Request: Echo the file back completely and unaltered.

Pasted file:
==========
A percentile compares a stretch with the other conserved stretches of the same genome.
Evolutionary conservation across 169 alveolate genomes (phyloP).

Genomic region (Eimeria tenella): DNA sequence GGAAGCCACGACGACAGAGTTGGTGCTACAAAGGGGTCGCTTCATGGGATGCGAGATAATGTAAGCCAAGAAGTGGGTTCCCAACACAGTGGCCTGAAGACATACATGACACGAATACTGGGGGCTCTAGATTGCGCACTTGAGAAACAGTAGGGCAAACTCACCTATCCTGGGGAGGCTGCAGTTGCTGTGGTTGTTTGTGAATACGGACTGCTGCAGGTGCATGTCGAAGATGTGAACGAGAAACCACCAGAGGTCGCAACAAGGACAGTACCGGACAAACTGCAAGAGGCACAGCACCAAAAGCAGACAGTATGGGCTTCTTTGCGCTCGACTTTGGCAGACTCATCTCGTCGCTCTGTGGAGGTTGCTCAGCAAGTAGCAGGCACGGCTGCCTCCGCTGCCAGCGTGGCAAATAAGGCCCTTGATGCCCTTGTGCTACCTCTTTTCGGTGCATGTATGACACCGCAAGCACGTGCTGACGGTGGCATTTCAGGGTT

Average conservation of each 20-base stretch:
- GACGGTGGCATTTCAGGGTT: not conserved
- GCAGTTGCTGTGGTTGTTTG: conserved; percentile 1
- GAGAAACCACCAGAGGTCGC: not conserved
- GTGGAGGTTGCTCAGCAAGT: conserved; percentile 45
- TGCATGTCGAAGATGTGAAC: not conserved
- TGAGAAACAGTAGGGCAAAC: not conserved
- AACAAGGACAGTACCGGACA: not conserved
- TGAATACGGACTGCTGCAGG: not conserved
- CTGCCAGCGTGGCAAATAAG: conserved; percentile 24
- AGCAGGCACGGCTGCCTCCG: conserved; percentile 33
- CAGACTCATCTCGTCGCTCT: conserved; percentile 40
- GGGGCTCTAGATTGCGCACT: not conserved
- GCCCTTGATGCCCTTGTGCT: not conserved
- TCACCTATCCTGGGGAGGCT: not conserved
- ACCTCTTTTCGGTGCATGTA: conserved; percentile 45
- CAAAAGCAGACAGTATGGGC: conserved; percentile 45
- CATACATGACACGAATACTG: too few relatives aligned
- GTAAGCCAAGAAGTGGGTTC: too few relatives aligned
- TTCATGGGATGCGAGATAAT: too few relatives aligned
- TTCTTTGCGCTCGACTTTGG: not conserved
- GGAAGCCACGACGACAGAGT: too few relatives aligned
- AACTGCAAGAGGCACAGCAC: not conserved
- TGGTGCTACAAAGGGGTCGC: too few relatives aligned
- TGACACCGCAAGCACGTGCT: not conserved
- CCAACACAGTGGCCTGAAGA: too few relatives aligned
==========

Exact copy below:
A percentile compares a stretch with the other conserved stretches of the same genome.
Evolutionary conservation across 169 alveolate genomes (phyloP).

Genomic region (Eimeria tenella): DNA sequence GGAAGCCACGACGACAGAGTTGGTGCTACAAAGGGGTCGCTTCATGGGATGCGAGATAATGTAAGCCAAGAAGTGGGTTCCCAACACAGTGGCCTGAAGACATACATGACACGAATACTGGGGGCTCTAGATTGCGCACTTGAGAAACAGTAGGGCAAACTCACCTATCCTGGGGAGGCTGCAGTTGCTGTGGTTGTTTGTGAATACGGACTGCTGCAGGTGCATGTCGAAGATGTGAACGAGAAACCACCAGAGGTCGCAACAAGGACAGTACCGGACAAACTGCAAGAGGCACAGCACCAAAAGCAGACAGTATGGGCTTCTTTGCGCTCGACTTTGGCAGACTCATCTCGTCGCTCTGTGGAGGTTGCTCAGCAAGTAGCAGGCACGGCTGCCTCCGCTGCCAGCGTGGCAAATAAGGCCCTTGATGCCCTTGTGCTACCTCTTTTCGGTGCATGTATGACACCGCAAGCACGTGCTGACGGTGGCATTTCAGGGTT

Average conservation of each 20-base stretch:
- GACGGTGGCATTTCAGGGTT: not conserved
- GCAGTTGCTGTGGTTGTTTG: conserved; percentile 1
- GAGAAACCACCAGAGGTCGC: not conserved
- GTGGAGGTTGCTCAGCAAGT: conserved; percentile 45
- TGCATGTCGAAGATGTGAAC: not conserved
- TGAGAAACAGTAGGGCAAAC: not conserved
- AACAAGGACAGTACCGGACA: not conserved
- TGAATACGGACTGCTGCAGG: not conserved
- CTGCCAGCGTGGCAAATAAG: conserved; percentile 24
- AGCAGGCACGGCTGCCTCCG: conserved; percentile 33
- CAGACTCATCTCGTCGCTCT: conserved; percentile 40
- GGGGCTCTAGATTGCGCACT: not conserved
- GCCCTTGATGCCCTTGTGCT: not conserved
- TCACCTATCCTGGGGAGGCT: not conserved
- ACCTCTTTTCGGTGCATGTA: conserved; percentile 45
- CAAAAGCAGACAGTATGGGC: conserved; percentile 45
- CATACATGACACGAATACTG: too few relatives aligned
- GTAAGCCAAGAAGTGGGTTC: too few relatives aligned
- TTCATGGGATGCGAGATAAT: too few relatives aligned
- TTCTTTGCGCTCGACTTTGG: not conserved
- GGAAGCCACGACGACAGAGT: too few relatives aligned
- AACTGCAAGAGGCACAGCAC: not conserved
- TGGTGCTACAAAGGGGTCGC: too few relatives aligned
- TGACACCGCAAGCACGTGCT: not conserved
- CCAACACAGTGGCCTGAAGA: too few relatives aligned